How data and technology will accelerate city sustainability

Reynard Loki

How can technology transform buildings and cities into spaces that can adapt to societal, economic and climate shocks? How can data analytics accelerate urban sustainability and create value for buildings and cities? How can infrastructure innovation move cities beyond the basic greening of Main Street business?

These are some of the questions that were asked at the VERGE Salon, "Next-Gen Buildings and Cities," in September. Produced by GreenBiz, this one-day event in New York City gathered an international group of architects, entrepreneurs, urban planners, real estate developers, government officials and experts in sustainability, infrastructure, transportation, energy, urban development and public policy to discuss the sustainable future of cities.

Specifically, the event highlighted how urban sustainability can be accelerated across sectors through advancements in technology, data and systems, as well as the business opportunity all this economic activity presents.

Why cities?

Imagine the entire population of Maine—1.4 million people—moving into the world's cities every week. It sounds unbelievable, but that's exactly what will be happening over the next two decades, says a major new report released by the Global Commission on the Economy and Climate. Chaired by former President of Mexico Felipe Calderón, the commission is the project of seven countries—Colombia, Ethiopia, Indonesia, Norway, South Korea, Sweden and the United Kingdom—created to "analyze and communicate the economic benefits and costs of acting on climate change." By their estimates, nearly all of the world's net population growth over the next 20 years will happen in urban areas, with the global area of urbanized land tripling by 2030.

Considering the extraordinary pressure on the environment all that additional human activity will create, it's no surprise that the battle for sustainability will be won or lost in the world's cities. As a recent Scientific American headline put it: "Climate change will be solved in cities—or not at all."

But preparing for a sustainable urban future won't just help the global environment—from supporting biodiversity and public health to reducing carbon emissions and pollution—it also makes economic sense. By reducing sprawl and creating cities that are more connected, more compact and served by efficient and easily accessible mass public transport, an estimated U.S. $3.4 trillion can be saved worldwide over the next 15 years.

And of course, as New York City Mayor Bill De Blasio recently asserted when he unveiled his overhaul of the city's energy-efficiency standards for public buildings, "There's a moral imperative to act."

In many ways, the global climate fight makes more sense on a city level than a national level. For one thing, so many cities are situated on a coastline and are susceptible to sea level rise, as New York found out—much to its surprise—during Hurricane Sandy. But it's not just urbanites who should be concerned about what happens within city limits: Cities account for around three-fourths of global energy use and global energy-related carbon dioxide emissions. In addition, it may be easier to combat climate change on the city level, as mayors have a more direct policy control over such things as pollution reductions from cars, buildings and waste management.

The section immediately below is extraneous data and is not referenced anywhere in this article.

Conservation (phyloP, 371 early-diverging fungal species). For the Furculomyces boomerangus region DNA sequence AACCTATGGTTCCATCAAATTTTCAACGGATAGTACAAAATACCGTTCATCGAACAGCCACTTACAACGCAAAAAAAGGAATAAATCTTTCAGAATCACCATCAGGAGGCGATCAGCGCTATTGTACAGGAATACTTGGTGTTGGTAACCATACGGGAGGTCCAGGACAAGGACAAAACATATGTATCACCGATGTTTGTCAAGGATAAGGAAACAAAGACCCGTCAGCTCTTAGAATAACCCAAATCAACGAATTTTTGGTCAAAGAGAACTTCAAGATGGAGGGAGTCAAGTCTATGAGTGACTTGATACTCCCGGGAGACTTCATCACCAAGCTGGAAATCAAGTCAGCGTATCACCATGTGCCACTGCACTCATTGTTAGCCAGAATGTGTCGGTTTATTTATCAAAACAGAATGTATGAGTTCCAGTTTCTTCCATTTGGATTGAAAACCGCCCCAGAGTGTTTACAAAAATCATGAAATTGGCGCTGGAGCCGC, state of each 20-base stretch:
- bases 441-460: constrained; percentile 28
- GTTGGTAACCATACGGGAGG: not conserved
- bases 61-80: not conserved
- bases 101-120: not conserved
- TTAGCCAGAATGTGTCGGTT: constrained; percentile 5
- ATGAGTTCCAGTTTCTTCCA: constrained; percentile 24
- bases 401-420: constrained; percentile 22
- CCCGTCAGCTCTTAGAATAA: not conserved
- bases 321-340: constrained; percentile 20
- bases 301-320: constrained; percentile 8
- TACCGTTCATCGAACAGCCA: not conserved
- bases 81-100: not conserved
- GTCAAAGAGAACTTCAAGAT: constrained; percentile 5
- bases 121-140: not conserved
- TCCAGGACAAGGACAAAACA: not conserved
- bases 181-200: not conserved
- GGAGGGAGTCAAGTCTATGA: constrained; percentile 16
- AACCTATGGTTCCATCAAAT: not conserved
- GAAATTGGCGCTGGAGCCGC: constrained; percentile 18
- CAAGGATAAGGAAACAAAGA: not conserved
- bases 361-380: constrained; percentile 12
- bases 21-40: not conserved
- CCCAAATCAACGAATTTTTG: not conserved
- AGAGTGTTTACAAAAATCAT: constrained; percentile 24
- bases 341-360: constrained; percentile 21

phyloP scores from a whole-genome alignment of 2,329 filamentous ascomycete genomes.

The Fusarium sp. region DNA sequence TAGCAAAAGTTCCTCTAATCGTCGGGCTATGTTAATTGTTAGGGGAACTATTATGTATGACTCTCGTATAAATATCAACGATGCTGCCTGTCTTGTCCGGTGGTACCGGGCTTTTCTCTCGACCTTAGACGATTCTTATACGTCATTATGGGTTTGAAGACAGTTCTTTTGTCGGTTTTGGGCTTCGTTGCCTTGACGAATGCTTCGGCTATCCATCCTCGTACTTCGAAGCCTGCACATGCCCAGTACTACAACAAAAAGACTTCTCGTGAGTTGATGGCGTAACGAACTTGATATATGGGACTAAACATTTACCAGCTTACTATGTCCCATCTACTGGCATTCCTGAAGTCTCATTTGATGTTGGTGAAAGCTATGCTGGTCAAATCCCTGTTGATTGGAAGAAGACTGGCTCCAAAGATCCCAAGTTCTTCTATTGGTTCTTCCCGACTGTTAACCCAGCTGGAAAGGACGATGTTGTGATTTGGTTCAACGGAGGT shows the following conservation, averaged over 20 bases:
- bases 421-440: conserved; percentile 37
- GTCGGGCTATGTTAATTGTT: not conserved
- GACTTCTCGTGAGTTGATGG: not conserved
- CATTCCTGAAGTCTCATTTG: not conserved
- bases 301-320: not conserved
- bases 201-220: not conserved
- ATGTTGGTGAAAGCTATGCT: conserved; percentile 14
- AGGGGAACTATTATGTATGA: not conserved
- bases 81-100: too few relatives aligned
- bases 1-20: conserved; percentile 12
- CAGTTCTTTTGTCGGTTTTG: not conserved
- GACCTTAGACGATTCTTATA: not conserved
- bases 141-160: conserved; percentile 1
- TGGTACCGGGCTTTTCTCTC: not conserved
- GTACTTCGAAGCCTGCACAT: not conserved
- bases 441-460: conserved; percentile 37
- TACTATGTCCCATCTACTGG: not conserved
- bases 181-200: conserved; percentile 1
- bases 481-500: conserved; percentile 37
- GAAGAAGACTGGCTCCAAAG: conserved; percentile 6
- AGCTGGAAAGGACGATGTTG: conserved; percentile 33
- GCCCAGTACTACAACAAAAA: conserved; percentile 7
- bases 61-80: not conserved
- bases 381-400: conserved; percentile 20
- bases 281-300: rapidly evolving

According to research by the C40 Cities Climate Leadership Group, a network of the world’s megacities taking action to reduce greenhouse gas emissions, existing city commitments could reduce annual greenhouse gas emissions by 13 gigatons of equivalent carbon dioxide (C02e) by 2050, in addition to any national-level policies.

"C40 currently has membership of 69 cities, 15 of which have publicly committed to 70 percent emission reductions or more by 2050," said C40 research director Seth Schultz.

As U.N. Undersecretary-General Joan Clos asserted during his keynote speech in January at the United Nations Open Working Group on Sustainable Development Goals, "The battle for sustainable development will be won or lost in cities."

City archives: Looking at the future through the past

Jack Nyman, executive director of the Steven L. Newman Real Estate Institute at Baruch College, City University of New York, which co-hosted the event, sees this challenge to the world's cities as a defining moment. In his introductory remarks, he said that the "vision of urban crowding and strained resources gives us an opportunity to pause, rethink and redirect our effort." Later, as a keynote panel moderator, he noted architectural historian Vincent Scully's assertion that architecture is "a continuing dialogue between the generations." Indeed, for many of the event's presenters, part of rethinking the future of cities involves looking to the past.

Constantine Kontokosta, the deputy director of the Center for Urban Science and Progress at New York University, sat on a panel about America's urban future. He recalled the late American-Canadian urban theorist Jane Jacobs, who, in her seminal 1961 book The Death and Life of Great American Cities, wrote that "lively, diverse, intense cities contain the seeds of their own regeneration, with energy enough to carry over for problems and needs outside themselves." He also noted the "great opportunity…using these new tools of data and ways of collecting information that we can observe the city in ways that Holly Whyte could only dream of." Whyte, an American urbanist who died in 1999, was known for his pioneering Street Life Project, which studied pedestrian behavior and urban dynamics. (One wonders what Whyte—who saw the city street as "the river of life…the place where we come together, the pathway to the center"—would say if he saw today's urban pedestrians constantly engaged with their smartphones).